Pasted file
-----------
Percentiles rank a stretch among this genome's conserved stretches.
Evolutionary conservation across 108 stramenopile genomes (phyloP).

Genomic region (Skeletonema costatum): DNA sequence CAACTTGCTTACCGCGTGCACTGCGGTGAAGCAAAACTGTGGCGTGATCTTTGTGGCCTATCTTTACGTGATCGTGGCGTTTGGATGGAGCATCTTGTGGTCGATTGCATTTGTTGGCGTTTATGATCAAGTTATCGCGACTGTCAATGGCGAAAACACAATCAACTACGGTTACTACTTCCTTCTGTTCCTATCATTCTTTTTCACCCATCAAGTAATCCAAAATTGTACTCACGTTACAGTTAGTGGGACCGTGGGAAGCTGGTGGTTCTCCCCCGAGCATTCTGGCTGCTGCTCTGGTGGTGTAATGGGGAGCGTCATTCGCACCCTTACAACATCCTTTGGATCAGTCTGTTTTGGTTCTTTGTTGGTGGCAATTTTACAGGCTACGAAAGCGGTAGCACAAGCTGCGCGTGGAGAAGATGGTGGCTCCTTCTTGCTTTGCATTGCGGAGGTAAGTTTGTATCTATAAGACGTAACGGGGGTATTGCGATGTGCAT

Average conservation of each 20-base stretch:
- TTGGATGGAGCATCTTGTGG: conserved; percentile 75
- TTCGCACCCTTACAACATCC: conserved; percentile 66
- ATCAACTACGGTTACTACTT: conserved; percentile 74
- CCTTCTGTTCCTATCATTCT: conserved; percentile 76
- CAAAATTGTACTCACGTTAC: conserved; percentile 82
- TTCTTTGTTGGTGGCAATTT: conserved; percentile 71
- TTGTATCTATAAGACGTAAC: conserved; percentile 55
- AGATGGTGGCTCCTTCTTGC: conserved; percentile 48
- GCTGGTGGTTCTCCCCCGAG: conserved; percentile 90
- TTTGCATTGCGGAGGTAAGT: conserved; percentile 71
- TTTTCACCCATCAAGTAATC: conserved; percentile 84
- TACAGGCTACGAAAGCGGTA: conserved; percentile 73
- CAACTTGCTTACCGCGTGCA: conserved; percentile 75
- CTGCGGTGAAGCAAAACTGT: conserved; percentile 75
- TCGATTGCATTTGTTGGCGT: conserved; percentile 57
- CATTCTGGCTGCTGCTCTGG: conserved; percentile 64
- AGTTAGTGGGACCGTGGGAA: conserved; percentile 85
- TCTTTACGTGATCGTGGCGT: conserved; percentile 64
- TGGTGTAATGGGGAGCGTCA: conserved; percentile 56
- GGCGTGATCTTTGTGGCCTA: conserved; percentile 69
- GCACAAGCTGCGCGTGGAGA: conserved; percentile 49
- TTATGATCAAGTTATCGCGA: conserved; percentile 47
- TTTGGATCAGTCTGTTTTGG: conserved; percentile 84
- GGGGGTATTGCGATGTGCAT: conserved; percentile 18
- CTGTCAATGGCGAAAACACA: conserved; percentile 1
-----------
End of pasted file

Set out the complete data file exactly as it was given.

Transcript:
Percentiles rank a stretch among this genome's conserved stretches.
Evolutionary conservation across 108 stramenopile genomes (phyloP).

Genomic region (Skeletonema costatum): DNA sequence CAACTTGCTTACCGCGTGCACTGCGGTGAAGCAAAACTGTGGCGTGATCTTTGTGGCCTATCTTTACGTGATCGTGGCGTTTGGATGGAGCATCTTGTGGTCGATTGCATTTGTTGGCGTTTATGATCAAGTTATCGCGACTGTCAATGGCGAAAACACAATCAACTACGGTTACTACTTCCTTCTGTTCCTATCATTCTTTTTCACCCATCAAGTAATCCAAAATTGTACTCACGTTACAGTTAGTGGGACCGTGGGAAGCTGGTGGTTCTCCCCCGAGCATTCTGGCTGCTGCTCTGGTGGTGTAATGGGGAGCGTCATTCGCACCCTTACAACATCCTTTGGATCAGTCTGTTTTGGTTCTTTGTTGGTGGCAATTTTACAGGCTACGAAAGCGGTAGCACAAGCTGCGCGTGGAGAAGATGGTGGCTCCTTCTTGCTTTGCATTGCGGAGGTAAGTTTGTATCTATAAGACGTAACGGGGGTATTGCGATGTGCAT

Average conservation of each 20-base stretch:
- TTGGATGGAGCATCTTGTGG: conserved; percentile 75
- TTCGCACCCTTACAACATCC: conserved; percentile 66
- ATCAACTACGGTTACTACTT: conserved; percentile 74
- CCTTCTGTTCCTATCATTCT: conserved; percentile 76
- CAAAATTGTACTCACGTTAC: conserved; percentile 82
- TTCTTTGTTGGTGGCAATTT: conserved; percentile 71
- TTGTATCTATAAGACGTAAC: conserved; percentile 55
- AGATGGTGGCTCCTTCTTGC: conserved; percentile 48
- GCTGGTGGTTCTCCCCCGAG: conserved; percentile 90
- TTTGCATTGCGGAGGTAAGT: conserved; percentile 71
- TTTTCACCCATCAAGTAATC: conserved; percentile 84
- TACAGGCTACGAAAGCGGTA: conserved; percentile 73
- CAACTTGCTTACCGCGTGCA: conserved; percentile 75
- CTGCGGTGAAGCAAAACTGT: conserved; percentile 75
- TCGATTGCATTTGTTGGCGT: conserved; percentile 57
- CATTCTGGCTGCTGCTCTGG: conserved; percentile 64
- AGTTAGTGGGACCGTGGGAA: conserved; percentile 85
- TCTTTACGTGATCGTGGCGT: conserved; percentile 64
- TGGTGTAATGGGGAGCGTCA: conserved; percentile 56
- GGCGTGATCTTTGTGGCCTA: conserved; percentile 69
- GCACAAGCTGCGCGTGGAGA: conserved; percentile 49
- TTATGATCAAGTTATCGCGA: conserved; percentile 47
- TTTGGATCAGTCTGTTTTGG: conserved; percentile 84
- GGGGGTATTGCGATGTGCAT: conserved; percentile 18
- CTGTCAATGGCGAAAACACA: conserved; percentile 1